Enhanced wheat curl mite control found in genes

by Kay Ledbetter, Texas A&M AgriLife

The Texas High Plains high winds are known for causing more than just bad hair days; they are a major contributor to the spread of wheat curl mitetransmitted viral diseases in wheat.

Cultural control is not very effective because the wind can spread the mites and thus devastating diseases such as wheat streak mosaic virus, said Dr. Shuyu Liu, Texas A&M AgriLife Research small grains geneticist in Amarillo. Continue reading

Scout for bacterial blight in High Plains Texas

In Southwest Farm Press

by Jason Woodward and Terry Wheeler, Texas A&M AgriLife

Bacterial blight, caused by Xanthomonas axonopodis pv.malvacearum, has been reported from most all cotton production regions around the world. The bacterium is capable of surviving saprophytically on infested crop residue. Dry arid conditions facilitate survival in soil from year to year.

Cotton plants are susceptible to infection at all growth stages; however, leaves and bolls are most commonly infected later in the growing season. Conditions that favor disease development consist of moderate temperatures and high humidity. Wounding of leaves by blowing sand or hail may lead to an increase in incidence of the disease. Sprinkler irrigation can increase spread of the pathogen.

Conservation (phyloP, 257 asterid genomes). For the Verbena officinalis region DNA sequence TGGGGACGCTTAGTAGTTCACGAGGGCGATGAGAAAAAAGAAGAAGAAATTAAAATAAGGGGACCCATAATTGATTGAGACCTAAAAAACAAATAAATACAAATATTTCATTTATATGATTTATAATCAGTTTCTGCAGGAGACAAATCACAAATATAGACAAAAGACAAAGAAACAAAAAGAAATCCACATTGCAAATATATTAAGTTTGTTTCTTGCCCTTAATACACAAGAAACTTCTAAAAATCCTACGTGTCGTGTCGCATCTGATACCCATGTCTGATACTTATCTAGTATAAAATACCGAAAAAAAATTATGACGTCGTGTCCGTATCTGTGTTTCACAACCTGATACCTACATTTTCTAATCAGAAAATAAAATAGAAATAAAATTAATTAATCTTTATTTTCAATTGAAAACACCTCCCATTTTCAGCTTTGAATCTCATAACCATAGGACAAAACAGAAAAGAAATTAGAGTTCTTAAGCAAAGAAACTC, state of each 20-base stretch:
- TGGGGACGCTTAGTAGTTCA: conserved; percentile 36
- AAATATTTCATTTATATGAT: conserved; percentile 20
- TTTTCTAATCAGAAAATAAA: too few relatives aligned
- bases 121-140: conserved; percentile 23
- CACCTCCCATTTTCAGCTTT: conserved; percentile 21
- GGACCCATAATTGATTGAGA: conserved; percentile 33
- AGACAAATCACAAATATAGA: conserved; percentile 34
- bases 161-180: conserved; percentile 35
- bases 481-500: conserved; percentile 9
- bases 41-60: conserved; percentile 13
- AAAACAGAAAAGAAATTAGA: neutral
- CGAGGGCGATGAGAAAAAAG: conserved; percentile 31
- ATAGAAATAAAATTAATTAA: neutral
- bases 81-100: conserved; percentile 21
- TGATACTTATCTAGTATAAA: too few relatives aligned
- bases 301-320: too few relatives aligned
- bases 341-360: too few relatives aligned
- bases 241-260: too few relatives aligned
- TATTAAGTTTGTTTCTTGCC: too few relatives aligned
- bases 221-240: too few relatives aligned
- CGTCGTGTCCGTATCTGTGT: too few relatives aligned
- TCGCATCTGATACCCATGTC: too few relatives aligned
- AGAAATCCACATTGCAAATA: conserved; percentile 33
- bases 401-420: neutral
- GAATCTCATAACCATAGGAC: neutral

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Texas producers delaying wheat planting due to grasshoppers

High Plains wheat producers who are normally ready to put seed in the ground might want to hold off this year, according to Texas A&M AgriLife Extension Service specialists in Amarillo.

With the extremely heavy pressure from grasshoppers, as well as other insects and diseases due to the wet year, waiting until the growing plants or  “green bridge,” is broken is advisable, said Dr. Jourdan Bell, AgriLife Extension agronomist, and Dr. Ed Bynum, AgriLife Extension entomologist.

“While we know wheat producers generally begin to plant in September, it really would be best if they could wait until mid-October to avoid grasshoppers and other issues,” Bell said. “The risk will be losing some of the grazing in the fall, but wheat that is planted earlier is more susceptible to insects and pathogens.” Continue reading